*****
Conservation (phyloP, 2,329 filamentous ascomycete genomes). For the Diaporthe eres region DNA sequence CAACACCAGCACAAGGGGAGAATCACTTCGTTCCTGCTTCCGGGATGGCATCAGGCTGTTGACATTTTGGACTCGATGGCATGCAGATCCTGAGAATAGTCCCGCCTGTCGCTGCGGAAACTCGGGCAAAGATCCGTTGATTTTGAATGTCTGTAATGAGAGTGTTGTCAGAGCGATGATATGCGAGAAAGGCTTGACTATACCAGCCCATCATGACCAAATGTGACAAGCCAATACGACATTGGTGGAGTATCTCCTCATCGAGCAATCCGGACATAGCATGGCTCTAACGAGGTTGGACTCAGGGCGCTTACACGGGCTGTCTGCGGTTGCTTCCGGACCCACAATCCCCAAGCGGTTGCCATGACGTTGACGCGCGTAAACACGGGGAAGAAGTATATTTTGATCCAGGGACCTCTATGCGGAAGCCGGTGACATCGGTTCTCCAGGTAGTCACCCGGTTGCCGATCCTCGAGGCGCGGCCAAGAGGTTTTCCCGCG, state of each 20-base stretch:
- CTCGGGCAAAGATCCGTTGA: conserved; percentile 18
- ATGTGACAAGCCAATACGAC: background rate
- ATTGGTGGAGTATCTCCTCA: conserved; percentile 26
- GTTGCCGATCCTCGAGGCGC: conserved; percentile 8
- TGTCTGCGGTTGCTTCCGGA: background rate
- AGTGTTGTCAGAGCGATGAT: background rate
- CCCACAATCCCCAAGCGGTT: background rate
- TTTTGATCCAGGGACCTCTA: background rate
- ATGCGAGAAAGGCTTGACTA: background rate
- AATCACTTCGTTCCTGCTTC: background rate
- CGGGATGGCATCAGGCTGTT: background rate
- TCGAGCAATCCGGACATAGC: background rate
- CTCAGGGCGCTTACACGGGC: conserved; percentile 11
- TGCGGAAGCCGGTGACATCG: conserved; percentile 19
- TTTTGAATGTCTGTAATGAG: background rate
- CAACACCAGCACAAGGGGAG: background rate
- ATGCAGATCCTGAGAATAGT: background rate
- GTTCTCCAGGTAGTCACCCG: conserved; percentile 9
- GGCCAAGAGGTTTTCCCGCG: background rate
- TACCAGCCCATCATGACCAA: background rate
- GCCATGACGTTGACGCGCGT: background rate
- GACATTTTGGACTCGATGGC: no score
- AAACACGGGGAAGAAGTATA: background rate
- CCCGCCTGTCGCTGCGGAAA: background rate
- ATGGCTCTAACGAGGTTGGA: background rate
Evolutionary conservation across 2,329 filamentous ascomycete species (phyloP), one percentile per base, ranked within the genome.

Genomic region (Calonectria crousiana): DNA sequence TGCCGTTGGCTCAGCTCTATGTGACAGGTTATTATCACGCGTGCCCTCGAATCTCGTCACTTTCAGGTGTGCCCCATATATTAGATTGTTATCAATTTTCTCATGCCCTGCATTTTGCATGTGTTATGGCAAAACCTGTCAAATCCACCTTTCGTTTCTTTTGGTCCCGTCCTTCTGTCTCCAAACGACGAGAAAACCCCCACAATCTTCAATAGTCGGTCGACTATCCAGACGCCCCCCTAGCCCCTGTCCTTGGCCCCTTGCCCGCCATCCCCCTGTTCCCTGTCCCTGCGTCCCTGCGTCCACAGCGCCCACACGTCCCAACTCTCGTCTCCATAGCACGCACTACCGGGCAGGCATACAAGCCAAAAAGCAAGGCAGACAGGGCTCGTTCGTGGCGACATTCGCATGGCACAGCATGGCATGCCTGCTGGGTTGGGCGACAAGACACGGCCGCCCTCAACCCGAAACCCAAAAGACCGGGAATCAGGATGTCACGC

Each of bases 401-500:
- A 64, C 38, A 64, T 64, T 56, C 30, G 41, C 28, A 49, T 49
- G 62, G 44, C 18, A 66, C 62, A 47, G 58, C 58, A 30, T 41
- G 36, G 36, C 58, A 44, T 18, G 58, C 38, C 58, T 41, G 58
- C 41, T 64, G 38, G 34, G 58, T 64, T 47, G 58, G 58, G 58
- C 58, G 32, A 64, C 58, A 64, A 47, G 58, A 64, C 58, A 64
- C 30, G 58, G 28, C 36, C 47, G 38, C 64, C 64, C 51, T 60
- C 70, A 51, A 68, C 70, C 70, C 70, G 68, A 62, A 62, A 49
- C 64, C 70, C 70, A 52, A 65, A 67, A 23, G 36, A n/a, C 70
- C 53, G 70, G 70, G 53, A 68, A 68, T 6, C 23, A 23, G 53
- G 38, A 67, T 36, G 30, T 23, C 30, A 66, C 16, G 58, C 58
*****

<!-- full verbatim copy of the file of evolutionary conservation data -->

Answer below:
Conservation (phyloP, 2,329 filamentous ascomycete genomes). For the Diaporthe eres region DNA sequence CAACACCAGCACAAGGGGAGAATCACTTCGTTCCTGCTTCCGGGATGGCATCAGGCTGTTGACATTTTGGACTCGATGGCATGCAGATCCTGAGAATAGTCCCGCCTGTCGCTGCGGAAACTCGGGCAAAGATCCGTTGATTTTGAATGTCTGTAATGAGAGTGTTGTCAGAGCGATGATATGCGAGAAAGGCTTGACTATACCAGCCCATCATGACCAAATGTGACAAGCCAATACGACATTGGTGGAGTATCTCCTCATCGAGCAATCCGGACATAGCATGGCTCTAACGAGGTTGGACTCAGGGCGCTTACACGGGCTGTCTGCGGTTGCTTCCGGACCCACAATCCCCAAGCGGTTGCCATGACGTTGACGCGCGTAAACACGGGGAAGAAGTATATTTTGATCCAGGGACCTCTATGCGGAAGCCGGTGACATCGGTTCTCCAGGTAGTCACCCGGTTGCCGATCCTCGAGGCGCGGCCAAGAGGTTTTCCCGCG, state of each 20-base stretch:
- CTCGGGCAAAGATCCGTTGA: conserved; percentile 18
- ATGTGACAAGCCAATACGAC: background rate
- ATTGGTGGAGTATCTCCTCA: conserved; percentile 26
- GTTGCCGATCCTCGAGGCGC: conserved; percentile 8
- TGTCTGCGGTTGCTTCCGGA: background rate
- AGTGTTGTCAGAGCGATGAT: background rate
- CCCACAATCCCCAAGCGGTT: background rate
- TTTTGATCCAGGGACCTCTA: background rate
- ATGCGAGAAAGGCTTGACTA: background rate
- AATCACTTCGTTCCTGCTTC: background rate
- CGGGATGGCATCAGGCTGTT: background rate
- TCGAGCAATCCGGACATAGC: background rate
- CTCAGGGCGCTTACACGGGC: conserved; percentile 11
- TGCGGAAGCCGGTGACATCG: conserved; percentile 19
- TTTTGAATGTCTGTAATGAG: background rate
- CAACACCAGCACAAGGGGAG: background rate
- ATGCAGATCCTGAGAATAGT: background rate
- GTTCTCCAGGTAGTCACCCG: conserved; percentile 9
- GGCCAAGAGGTTTTCCCGCG: background rate
- TACCAGCCCATCATGACCAA: background rate
- GCCATGACGTTGACGCGCGT: background rate
- GACATTTTGGACTCGATGGC: no score
- AAACACGGGGAAGAAGTATA: background rate
- CCCGCCTGTCGCTGCGGAAA: background rate
- ATGGCTCTAACGAGGTTGGA: background rate
Evolutionary conservation across 2,329 filamentous ascomycete species (phyloP), one percentile per base, ranked within the genome.

Genomic region (Calonectria crousiana): DNA sequence TGCCGTTGGCTCAGCTCTATGTGACAGGTTATTATCACGCGTGCCCTCGAATCTCGTCACTTTCAGGTGTGCCCCATATATTAGATTGTTATCAATTTTCTCATGCCCTGCATTTTGCATGTGTTATGGCAAAACCTGTCAAATCCACCTTTCGTTTCTTTTGGTCCCGTCCTTCTGTCTCCAAACGACGAGAAAACCCCCACAATCTTCAATAGTCGGTCGACTATCCAGACGCCCCCCTAGCCCCTGTCCTTGGCCCCTTGCCCGCCATCCCCCTGTTCCCTGTCCCTGCGTCCCTGCGTCCACAGCGCCCACACGTCCCAACTCTCGTCTCCATAGCACGCACTACCGGGCAGGCATACAAGCCAAAAAGCAAGGCAGACAGGGCTCGTTCGTGGCGACATTCGCATGGCACAGCATGGCATGCCTGCTGGGTTGGGCGACAAGACACGGCCGCCCTCAACCCGAAACCCAAAAGACCGGGAATCAGGATGTCACGC

Each of bases 401-500:
- A 64, C 38, A 64, T 64, T 56, C 30, G 41, C 28, A 49, T 49
- G 62, G 44, C 18, A 66, C 62, A 47, G 58, C 58, A 30, T 41
- G 36, G 36, C 58, A 44, T 18, G 58, C 38, C 58, T 41, G 58
- C 41, T 64, G 38, G 34, G 58, T 64, T 47, G 58, G 58, G 58
- C 58, G 32, A 64, C 58, A 64, A 47, G 58, A 64, C 58, A 64
- C 30, G 58, G 28, C 36, C 47, G 38, C 64, C 64, C 51, T 60
- C 70, A 51, A 68, C 70, C 70, C 70, G 68, A 62, A 62, A 49
- C 64, C 70, C 70, A 52, A 65, A 67, A 23, G 36, A n/a, C 70
- C 53, G 70, G 70, G 53, A 68, A 68, T 6, C 23, A 23, G 53
- G 38, A 67, T 36, G 30, T 23, C 30, A 66, C 16, G 58, C 58